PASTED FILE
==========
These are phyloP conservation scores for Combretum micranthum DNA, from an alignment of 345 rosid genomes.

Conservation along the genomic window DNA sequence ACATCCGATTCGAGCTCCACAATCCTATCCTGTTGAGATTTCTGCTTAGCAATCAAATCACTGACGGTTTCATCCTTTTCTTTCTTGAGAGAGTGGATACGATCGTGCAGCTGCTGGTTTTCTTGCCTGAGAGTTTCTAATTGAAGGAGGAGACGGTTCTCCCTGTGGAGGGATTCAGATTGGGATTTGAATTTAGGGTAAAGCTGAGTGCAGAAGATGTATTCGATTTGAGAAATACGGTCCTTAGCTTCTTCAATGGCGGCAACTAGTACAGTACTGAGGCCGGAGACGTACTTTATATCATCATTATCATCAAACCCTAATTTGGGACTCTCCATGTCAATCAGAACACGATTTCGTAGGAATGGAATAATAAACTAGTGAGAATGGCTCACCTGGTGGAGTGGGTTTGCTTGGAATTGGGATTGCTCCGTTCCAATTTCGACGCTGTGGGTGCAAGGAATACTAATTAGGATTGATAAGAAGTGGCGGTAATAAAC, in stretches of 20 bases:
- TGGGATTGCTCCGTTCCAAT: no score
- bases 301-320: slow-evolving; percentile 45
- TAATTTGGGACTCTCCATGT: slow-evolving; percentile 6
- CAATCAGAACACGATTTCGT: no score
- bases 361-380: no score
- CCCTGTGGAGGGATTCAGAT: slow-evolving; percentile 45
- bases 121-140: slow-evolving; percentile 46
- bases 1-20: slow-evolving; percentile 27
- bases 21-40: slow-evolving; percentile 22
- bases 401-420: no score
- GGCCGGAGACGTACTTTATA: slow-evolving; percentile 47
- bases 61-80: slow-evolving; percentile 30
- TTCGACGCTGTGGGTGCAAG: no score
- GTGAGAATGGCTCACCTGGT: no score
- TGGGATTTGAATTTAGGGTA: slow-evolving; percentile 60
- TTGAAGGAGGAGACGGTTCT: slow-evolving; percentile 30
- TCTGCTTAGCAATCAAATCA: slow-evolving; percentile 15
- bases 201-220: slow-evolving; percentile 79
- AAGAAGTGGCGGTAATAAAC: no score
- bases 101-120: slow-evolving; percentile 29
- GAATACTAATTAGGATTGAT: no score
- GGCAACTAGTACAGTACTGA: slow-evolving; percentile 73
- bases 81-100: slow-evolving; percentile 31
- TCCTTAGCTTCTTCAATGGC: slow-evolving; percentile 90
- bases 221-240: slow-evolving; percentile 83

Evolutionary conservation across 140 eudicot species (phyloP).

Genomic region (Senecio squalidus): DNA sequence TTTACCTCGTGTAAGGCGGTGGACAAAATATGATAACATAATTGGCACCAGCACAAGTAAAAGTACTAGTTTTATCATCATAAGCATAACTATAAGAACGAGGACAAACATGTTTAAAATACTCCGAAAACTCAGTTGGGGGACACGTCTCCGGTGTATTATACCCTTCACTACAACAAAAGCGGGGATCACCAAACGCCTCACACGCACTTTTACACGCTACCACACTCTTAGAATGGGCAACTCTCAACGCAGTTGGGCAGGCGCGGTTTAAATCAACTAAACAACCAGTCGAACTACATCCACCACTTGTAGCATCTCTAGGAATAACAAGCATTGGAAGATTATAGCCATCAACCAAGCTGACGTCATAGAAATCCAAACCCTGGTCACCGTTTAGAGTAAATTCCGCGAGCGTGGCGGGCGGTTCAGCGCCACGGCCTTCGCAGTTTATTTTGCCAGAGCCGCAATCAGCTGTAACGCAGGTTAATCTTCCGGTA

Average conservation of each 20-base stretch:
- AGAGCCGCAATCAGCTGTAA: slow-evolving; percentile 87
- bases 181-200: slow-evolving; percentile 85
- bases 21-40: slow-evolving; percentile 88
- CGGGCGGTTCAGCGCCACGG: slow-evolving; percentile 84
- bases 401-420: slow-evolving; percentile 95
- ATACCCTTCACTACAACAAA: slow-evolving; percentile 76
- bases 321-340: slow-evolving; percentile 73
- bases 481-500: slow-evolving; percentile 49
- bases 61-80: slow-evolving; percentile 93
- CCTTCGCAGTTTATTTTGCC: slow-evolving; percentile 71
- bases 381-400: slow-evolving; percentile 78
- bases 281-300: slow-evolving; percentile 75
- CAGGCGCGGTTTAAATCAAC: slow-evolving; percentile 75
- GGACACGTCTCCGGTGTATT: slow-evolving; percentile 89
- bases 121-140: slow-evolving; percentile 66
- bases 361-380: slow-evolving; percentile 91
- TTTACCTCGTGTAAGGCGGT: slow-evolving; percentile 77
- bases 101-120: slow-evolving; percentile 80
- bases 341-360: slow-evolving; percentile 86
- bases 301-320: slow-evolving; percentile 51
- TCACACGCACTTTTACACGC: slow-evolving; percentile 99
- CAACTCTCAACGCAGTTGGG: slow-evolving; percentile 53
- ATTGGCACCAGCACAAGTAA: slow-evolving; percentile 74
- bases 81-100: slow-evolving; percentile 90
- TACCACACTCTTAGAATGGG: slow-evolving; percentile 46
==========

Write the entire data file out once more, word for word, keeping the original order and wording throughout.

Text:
These are phyloP conservation scores for Combretum micranthum DNA, from an alignment of 345 rosid genomes.

Conservation along the genomic window DNA sequence ACATCCGATTCGAGCTCCACAATCCTATCCTGTTGAGATTTCTGCTTAGCAATCAAATCACTGACGGTTTCATCCTTTTCTTTCTTGAGAGAGTGGATACGATCGTGCAGCTGCTGGTTTTCTTGCCTGAGAGTTTCTAATTGAAGGAGGAGACGGTTCTCCCTGTGGAGGGATTCAGATTGGGATTTGAATTTAGGGTAAAGCTGAGTGCAGAAGATGTATTCGATTTGAGAAATACGGTCCTTAGCTTCTTCAATGGCGGCAACTAGTACAGTACTGAGGCCGGAGACGTACTTTATATCATCATTATCATCAAACCCTAATTTGGGACTCTCCATGTCAATCAGAACACGATTTCGTAGGAATGGAATAATAAACTAGTGAGAATGGCTCACCTGGTGGAGTGGGTTTGCTTGGAATTGGGATTGCTCCGTTCCAATTTCGACGCTGTGGGTGCAAGGAATACTAATTAGGATTGATAAGAAGTGGCGGTAATAAAC, in stretches of 20 bases:
- TGGGATTGCTCCGTTCCAAT: no score
- bases 301-320: slow-evolving; percentile 45
- TAATTTGGGACTCTCCATGT: slow-evolving; percentile 6
- CAATCAGAACACGATTTCGT: no score
- bases 361-380: no score
- CCCTGTGGAGGGATTCAGAT: slow-evolving; percentile 45
- bases 121-140: slow-evolving; percentile 46
- bases 1-20: slow-evolving; percentile 27
- bases 21-40: slow-evolving; percentile 22
- bases 401-420: no score
- GGCCGGAGACGTACTTTATA: slow-evolving; percentile 47
- bases 61-80: slow-evolving; percentile 30
- TTCGACGCTGTGGGTGCAAG: no score
- GTGAGAATGGCTCACCTGGT: no score
- TGGGATTTGAATTTAGGGTA: slow-evolving; percentile 60
- TTGAAGGAGGAGACGGTTCT: slow-evolving; percentile 30
- TCTGCTTAGCAATCAAATCA: slow-evolving; percentile 15
- bases 201-220: slow-evolving; percentile 79
- AAGAAGTGGCGGTAATAAAC: no score
- bases 101-120: slow-evolving; percentile 29
- GAATACTAATTAGGATTGAT: no score
- GGCAACTAGTACAGTACTGA: slow-evolving; percentile 73
- bases 81-100: slow-evolving; percentile 31
- TCCTTAGCTTCTTCAATGGC: slow-evolving; percentile 90
- bases 221-240: slow-evolving; percentile 83

Evolutionary conservation across 140 eudicot species (phyloP).

Genomic region (Senecio squalidus): DNA sequence TTTACCTCGTGTAAGGCGGTGGACAAAATATGATAACATAATTGGCACCAGCACAAGTAAAAGTACTAGTTTTATCATCATAAGCATAACTATAAGAACGAGGACAAACATGTTTAAAATACTCCGAAAACTCAGTTGGGGGACACGTCTCCGGTGTATTATACCCTTCACTACAACAAAAGCGGGGATCACCAAACGCCTCACACGCACTTTTACACGCTACCACACTCTTAGAATGGGCAACTCTCAACGCAGTTGGGCAGGCGCGGTTTAAATCAACTAAACAACCAGTCGAACTACATCCACCACTTGTAGCATCTCTAGGAATAACAAGCATTGGAAGATTATAGCCATCAACCAAGCTGACGTCATAGAAATCCAAACCCTGGTCACCGTTTAGAGTAAATTCCGCGAGCGTGGCGGGCGGTTCAGCGCCACGGCCTTCGCAGTTTATTTTGCCAGAGCCGCAATCAGCTGTAACGCAGGTTAATCTTCCGGTA

Average conservation of each 20-base stretch:
- AGAGCCGCAATCAGCTGTAA: slow-evolving; percentile 87
- bases 181-200: slow-evolving; percentile 85
- bases 21-40: slow-evolving; percentile 88
- CGGGCGGTTCAGCGCCACGG: slow-evolving; percentile 84
- bases 401-420: slow-evolving; percentile 95
- ATACCCTTCACTACAACAAA: slow-evolving; percentile 76
- bases 321-340: slow-evolving; percentile 73
- bases 481-500: slow-evolving; percentile 49
- bases 61-80: slow-evolving; percentile 93
- CCTTCGCAGTTTATTTTGCC: slow-evolving; percentile 71
- bases 381-400: slow-evolving; percentile 78
- bases 281-300: slow-evolving; percentile 75
- CAGGCGCGGTTTAAATCAAC: slow-evolving; percentile 75
- GGACACGTCTCCGGTGTATT: slow-evolving; percentile 89
- bases 121-140: slow-evolving; percentile 66
- bases 361-380: slow-evolving; percentile 91
- TTTACCTCGTGTAAGGCGGT: slow-evolving; percentile 77
- bases 101-120: slow-evolving; percentile 80
- bases 341-360: slow-evolving; percentile 86
- bases 301-320: slow-evolving; percentile 51
- TCACACGCACTTTTACACGC: slow-evolving; percentile 99
- CAACTCTCAACGCAGTTGGG: slow-evolving; percentile 53
- ATTGGCACCAGCACAAGTAA: slow-evolving; percentile 74
- bases 81-100: slow-evolving; percentile 90
- TACCACACTCTTAGAATGGG: slow-evolving; percentile 46